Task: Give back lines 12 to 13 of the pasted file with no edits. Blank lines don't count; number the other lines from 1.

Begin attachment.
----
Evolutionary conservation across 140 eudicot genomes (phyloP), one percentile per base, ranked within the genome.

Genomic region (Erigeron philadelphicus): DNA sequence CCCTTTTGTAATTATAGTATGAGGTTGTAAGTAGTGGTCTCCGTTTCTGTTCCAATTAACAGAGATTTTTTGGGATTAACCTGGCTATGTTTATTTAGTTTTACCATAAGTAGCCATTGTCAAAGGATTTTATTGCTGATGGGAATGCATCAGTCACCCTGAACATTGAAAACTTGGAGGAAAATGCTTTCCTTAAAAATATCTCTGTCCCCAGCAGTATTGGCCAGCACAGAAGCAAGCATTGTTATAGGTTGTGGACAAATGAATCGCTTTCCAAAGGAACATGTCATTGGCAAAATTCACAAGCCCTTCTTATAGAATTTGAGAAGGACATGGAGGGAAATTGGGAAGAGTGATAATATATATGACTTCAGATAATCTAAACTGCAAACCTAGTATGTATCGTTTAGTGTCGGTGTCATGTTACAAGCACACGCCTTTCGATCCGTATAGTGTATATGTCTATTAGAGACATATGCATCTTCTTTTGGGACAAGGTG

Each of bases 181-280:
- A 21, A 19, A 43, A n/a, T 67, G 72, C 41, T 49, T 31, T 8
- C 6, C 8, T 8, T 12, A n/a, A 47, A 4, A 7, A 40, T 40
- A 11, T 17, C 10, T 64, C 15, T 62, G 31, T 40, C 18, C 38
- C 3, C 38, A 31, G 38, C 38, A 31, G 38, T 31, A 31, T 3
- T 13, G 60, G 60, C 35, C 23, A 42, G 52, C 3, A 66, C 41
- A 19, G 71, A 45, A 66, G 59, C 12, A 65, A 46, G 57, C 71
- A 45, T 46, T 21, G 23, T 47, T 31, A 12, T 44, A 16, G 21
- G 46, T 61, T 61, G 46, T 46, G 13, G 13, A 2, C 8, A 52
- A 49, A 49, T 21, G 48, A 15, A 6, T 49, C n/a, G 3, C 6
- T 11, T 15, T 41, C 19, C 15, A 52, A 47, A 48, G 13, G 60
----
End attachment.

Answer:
- A 49, A 49, T 21, G 48, A 15, A 6, T 49, C n/a, G 3, C 6
- T 11, T 15, T 41, C 19, C 15, A 52, A 47, A 48, G 13, G 60